40-60 lbs

Bearded Collie Variations

Bearded Collies are dogs that vary little from one to the next, aside from coat color (they can be brown, blue, black or fawn with or without white markings). They naturally have long hair' if you see a Bearded Collie with short hair you can be sure that it has been groomed that way or is not a purebred. Although small ones do exist, as they do with every breed, they are not considered standard as they are meant to be medium sized dogs. Miniature Bearded Collies may exist from the experiments of some breeders out there but there is no official breed named as such and Mini Bearded Collies are in no way Kennel Club approved. The attempt at down sizing a medium sized purebred could result in harm to the puppies and unhealthy litters with more genetic problems.

Bearded Collie Temperament

The Bearded Collie's temperament makes him/her an excellent companion for active individuals and families. We stress active because they are notorious busy bodies that need to have a job to do. Job is a word used loosely, of course, as this can be a literal job such as herding or simply plenty of daily outdoor exercise. Above all, these amusing, bouncing balls of energy must have a hands-on owner/family that has plenty of time to spend with them daily. Not only do they need daily outdoor time in the form of long walks or playtime in the yard; they also need plenty of love and attention-- and will return it with affectionate devotion! This playful breed also needs early training from an experienced handler, therefore, it may be a better fit for those with previous experience owning a dog. They are very intelligent with an above average memory which means training may be difficult but will be very rewarding.

The Bearded Collie personality is a very good match for families with children. To play and receive attention will keep their wagging tails in perpetual motion. It's necessary to supervise small children around them, not due to aggression but rather their rambunctious play may accidentally knock over the child. With socialization this breed is known to get along well with other pets, both cats and other dogs. Bearded Collies are usually friendly towards visitors and strangers, so they make a great choice for those that have frequent visitors or desire a pet they can take out and about.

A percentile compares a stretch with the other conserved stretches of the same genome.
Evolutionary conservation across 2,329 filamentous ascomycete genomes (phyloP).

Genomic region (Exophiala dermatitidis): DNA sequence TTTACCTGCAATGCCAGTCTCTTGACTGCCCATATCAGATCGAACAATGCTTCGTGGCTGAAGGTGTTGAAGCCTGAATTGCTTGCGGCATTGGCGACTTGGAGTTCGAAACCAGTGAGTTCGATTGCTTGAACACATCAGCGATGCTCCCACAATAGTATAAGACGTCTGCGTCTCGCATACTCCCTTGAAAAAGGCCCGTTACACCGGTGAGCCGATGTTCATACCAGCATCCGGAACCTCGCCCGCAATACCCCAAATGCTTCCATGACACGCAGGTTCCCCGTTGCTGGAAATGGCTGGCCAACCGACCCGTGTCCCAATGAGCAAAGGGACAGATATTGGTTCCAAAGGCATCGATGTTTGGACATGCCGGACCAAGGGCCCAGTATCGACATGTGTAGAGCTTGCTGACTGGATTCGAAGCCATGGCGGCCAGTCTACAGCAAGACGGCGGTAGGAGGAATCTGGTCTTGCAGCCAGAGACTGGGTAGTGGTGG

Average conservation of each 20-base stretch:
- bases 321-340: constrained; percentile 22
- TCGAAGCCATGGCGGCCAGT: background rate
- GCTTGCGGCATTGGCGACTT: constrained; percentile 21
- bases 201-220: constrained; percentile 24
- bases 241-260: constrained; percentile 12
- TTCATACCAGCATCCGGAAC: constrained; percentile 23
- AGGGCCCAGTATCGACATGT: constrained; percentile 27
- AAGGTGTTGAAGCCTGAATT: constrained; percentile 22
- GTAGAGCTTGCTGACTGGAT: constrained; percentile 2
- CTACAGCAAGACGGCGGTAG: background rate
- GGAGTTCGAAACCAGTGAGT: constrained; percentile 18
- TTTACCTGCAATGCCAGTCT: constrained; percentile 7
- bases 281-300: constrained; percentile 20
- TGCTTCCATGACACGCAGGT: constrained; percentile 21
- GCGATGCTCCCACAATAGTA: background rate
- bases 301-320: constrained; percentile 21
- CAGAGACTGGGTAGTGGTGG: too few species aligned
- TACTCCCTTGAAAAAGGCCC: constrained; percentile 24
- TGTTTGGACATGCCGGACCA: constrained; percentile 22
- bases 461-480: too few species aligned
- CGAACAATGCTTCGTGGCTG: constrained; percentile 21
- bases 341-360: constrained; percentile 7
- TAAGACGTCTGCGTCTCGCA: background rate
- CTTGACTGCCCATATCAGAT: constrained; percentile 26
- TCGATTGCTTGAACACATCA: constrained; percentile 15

Living Requirements

Beardies are high maintenance in almost every way. Their long, double coat will require daily brushing to remain in healthy condition and a bath is recommended every 6-8 weeks. Many owners choose to get their Beardie professionally groomed. Bearded Collies are not hypoallergenic and they do shed a little; once per year they will shed heavily and this can last up to a month, however, the daily brushing will greatly help the amount of cleanup you will have to do. The Bearded Collie Association of America states that a weekly spray with conditioner will keep their coat in tip top shape.

These active busy bees need a yard to run and play in and are not recommended for apartment dwellers. They may be friendly toward strangers but enjoy guarding and will be on high alert-- they are not shy about barking. To keep their intelligent little minds busy you will need to exercise them outdoors daily as well as provide plenty of training. They also enjoy herding, tracking and even make good therapy dogs. Some call them stubborn so they are not a breed for the faint at heart-- be ready to train them consistently and firmly from the very start.

Bearded Collie Health

Bearded Collies often live between 12-14 years with few major health issues. Preventative measures for your pet include taking/ her to regular veterinary checkups, brushing the teeth every week and keeping the coat clean and free of mats and tangles. Also, it may be easy to forget to check those ears hiding under all that hair but doing so will prevent dirt and wax buildup. Eye exams are recommended for this breed. Although the Bearded Collie breed is generally a healthy one, you should consider the following list of potential health issues; bear in mind your Beardie may live a long healthy life and not be affected by any of them.

  • Joint problems such as hip dysplasia and arthritis
  • Hypothyroidism is an endocrine disorder than can affect many aspects of your dogs body so it's best to get this blood test if you sense anything is out of the ordinary.
  • Addison's Disease affects the dogs adrenal glands and result in dehydration, low energy and depression--this also is detectable via a blood test.
  • Cancer
  • Eye Diseases

Remember, if you decided to purchase a Bearded Collie puppy from a breeder do your research and find a reputable and responsible one with plenty of good reviews from other owners.

  • Addison's Disease
  • Allergies
  • Arthritis
  • Cancer
  • Eye Diseases
  • Hip Dysplasia
  • Hypothyroidism
  • View all 7...